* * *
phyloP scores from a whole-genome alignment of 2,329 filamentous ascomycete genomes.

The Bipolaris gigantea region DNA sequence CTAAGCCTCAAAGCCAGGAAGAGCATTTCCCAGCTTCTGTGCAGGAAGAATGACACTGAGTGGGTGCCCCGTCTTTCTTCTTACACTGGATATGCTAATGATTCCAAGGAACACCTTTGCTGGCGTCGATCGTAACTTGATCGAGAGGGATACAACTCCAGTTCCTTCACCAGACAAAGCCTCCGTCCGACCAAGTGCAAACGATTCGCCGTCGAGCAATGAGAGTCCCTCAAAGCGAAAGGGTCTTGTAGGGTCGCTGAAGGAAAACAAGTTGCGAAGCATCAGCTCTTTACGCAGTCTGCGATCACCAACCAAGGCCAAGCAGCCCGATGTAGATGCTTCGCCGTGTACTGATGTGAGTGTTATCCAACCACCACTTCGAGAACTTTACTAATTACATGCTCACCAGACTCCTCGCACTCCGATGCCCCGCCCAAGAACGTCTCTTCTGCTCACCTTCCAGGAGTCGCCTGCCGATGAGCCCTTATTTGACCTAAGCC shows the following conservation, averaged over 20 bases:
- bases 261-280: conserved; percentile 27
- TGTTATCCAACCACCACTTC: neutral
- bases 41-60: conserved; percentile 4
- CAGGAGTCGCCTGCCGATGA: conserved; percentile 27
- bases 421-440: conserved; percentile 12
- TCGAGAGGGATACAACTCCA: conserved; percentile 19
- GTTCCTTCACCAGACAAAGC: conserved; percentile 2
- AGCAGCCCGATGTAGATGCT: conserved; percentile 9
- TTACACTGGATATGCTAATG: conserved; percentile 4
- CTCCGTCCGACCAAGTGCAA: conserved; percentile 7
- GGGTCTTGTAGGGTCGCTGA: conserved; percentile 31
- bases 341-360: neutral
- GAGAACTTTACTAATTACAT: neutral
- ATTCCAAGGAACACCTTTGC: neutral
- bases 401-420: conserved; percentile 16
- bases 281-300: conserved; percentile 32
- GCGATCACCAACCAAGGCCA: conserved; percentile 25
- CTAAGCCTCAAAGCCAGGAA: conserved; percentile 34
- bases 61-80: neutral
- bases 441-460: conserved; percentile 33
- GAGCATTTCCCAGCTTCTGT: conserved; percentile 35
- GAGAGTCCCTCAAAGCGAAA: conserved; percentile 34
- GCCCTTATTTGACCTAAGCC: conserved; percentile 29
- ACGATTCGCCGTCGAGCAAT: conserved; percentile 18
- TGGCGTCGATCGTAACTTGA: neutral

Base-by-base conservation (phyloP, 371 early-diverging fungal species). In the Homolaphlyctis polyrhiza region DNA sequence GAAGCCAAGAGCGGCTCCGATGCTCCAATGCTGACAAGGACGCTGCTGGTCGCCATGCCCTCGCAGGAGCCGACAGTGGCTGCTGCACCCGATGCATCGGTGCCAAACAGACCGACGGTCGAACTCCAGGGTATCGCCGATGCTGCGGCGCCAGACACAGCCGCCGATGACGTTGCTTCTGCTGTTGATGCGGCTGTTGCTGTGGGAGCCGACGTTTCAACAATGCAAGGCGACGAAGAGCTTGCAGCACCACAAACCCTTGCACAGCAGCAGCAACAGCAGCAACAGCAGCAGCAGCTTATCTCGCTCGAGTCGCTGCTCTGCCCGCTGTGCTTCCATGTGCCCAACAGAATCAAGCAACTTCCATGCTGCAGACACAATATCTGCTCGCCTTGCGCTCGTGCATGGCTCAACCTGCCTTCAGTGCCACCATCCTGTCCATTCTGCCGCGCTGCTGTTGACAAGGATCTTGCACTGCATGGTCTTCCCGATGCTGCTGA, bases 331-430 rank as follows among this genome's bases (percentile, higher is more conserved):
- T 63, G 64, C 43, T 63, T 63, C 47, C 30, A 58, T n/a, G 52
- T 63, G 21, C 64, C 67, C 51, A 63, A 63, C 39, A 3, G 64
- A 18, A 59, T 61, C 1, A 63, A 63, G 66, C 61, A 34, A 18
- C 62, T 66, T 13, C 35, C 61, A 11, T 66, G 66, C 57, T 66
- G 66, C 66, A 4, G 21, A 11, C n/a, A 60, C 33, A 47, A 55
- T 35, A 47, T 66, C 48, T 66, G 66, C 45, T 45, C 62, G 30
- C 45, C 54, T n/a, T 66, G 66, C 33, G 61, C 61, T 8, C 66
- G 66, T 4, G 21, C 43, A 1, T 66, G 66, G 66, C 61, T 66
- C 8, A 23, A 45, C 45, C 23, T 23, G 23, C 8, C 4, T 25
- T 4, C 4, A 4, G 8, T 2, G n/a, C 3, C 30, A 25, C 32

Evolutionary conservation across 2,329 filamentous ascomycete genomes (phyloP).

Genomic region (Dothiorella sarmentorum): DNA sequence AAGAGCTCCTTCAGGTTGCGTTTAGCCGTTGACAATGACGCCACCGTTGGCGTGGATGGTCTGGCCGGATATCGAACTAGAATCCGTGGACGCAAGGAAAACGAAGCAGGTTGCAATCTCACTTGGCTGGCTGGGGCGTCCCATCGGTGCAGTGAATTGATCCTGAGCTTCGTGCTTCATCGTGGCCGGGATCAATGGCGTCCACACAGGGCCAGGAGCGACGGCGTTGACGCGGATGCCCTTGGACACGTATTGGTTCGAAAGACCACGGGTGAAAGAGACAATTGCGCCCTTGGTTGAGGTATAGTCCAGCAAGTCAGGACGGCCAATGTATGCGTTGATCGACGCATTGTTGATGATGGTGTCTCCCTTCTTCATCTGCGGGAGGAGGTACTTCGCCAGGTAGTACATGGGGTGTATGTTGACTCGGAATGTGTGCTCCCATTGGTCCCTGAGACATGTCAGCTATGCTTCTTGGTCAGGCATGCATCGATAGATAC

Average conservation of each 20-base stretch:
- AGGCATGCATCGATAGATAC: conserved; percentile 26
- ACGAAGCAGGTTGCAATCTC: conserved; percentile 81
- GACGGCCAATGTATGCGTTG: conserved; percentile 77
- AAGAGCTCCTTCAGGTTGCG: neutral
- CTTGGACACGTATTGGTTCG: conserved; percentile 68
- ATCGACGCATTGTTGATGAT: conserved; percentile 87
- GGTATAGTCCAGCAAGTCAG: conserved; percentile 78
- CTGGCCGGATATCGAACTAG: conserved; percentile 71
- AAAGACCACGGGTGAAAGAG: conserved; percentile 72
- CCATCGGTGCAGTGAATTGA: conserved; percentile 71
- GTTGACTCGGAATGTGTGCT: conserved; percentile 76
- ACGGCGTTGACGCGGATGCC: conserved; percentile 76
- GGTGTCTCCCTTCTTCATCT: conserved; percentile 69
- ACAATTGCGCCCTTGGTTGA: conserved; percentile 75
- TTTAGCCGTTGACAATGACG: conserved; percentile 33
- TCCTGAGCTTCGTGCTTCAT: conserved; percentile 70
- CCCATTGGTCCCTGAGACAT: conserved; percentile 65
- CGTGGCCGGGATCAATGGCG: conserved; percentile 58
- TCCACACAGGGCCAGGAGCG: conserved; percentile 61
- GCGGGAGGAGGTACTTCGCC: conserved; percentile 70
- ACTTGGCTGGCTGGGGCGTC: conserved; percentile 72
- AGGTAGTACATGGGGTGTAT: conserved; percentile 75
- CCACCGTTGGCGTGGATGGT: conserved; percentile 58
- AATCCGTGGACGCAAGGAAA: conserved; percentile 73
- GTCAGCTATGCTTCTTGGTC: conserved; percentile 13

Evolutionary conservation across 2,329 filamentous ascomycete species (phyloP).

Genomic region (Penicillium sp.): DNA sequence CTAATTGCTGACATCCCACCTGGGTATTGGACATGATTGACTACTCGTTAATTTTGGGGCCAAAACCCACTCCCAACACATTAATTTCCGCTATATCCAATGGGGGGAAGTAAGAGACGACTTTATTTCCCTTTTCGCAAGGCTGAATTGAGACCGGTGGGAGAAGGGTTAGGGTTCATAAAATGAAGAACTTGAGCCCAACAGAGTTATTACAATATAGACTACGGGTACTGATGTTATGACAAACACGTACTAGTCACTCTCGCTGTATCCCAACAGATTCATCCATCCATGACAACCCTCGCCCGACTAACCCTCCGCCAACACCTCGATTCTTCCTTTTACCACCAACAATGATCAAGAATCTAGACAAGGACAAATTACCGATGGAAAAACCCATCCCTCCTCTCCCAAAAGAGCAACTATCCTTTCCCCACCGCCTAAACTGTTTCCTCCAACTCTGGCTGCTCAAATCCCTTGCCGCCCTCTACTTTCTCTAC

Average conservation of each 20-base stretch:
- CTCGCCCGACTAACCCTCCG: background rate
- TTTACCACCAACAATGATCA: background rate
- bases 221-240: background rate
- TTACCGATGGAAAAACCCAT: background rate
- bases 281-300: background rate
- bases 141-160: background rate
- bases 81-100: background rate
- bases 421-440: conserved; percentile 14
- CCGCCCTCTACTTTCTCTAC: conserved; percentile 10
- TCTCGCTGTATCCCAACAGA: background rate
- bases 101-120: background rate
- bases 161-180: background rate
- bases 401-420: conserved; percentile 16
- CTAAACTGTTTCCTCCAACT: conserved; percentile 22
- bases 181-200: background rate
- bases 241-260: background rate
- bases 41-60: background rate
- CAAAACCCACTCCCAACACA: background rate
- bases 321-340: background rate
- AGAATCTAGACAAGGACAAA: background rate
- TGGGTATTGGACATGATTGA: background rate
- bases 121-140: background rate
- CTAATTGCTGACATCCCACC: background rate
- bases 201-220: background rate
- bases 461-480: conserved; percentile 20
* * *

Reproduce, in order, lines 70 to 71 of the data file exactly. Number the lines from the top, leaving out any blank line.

- CTCGCCCGACTAACCCTCCG: background rate
- TTTACCACCAACAATGATCA: background rate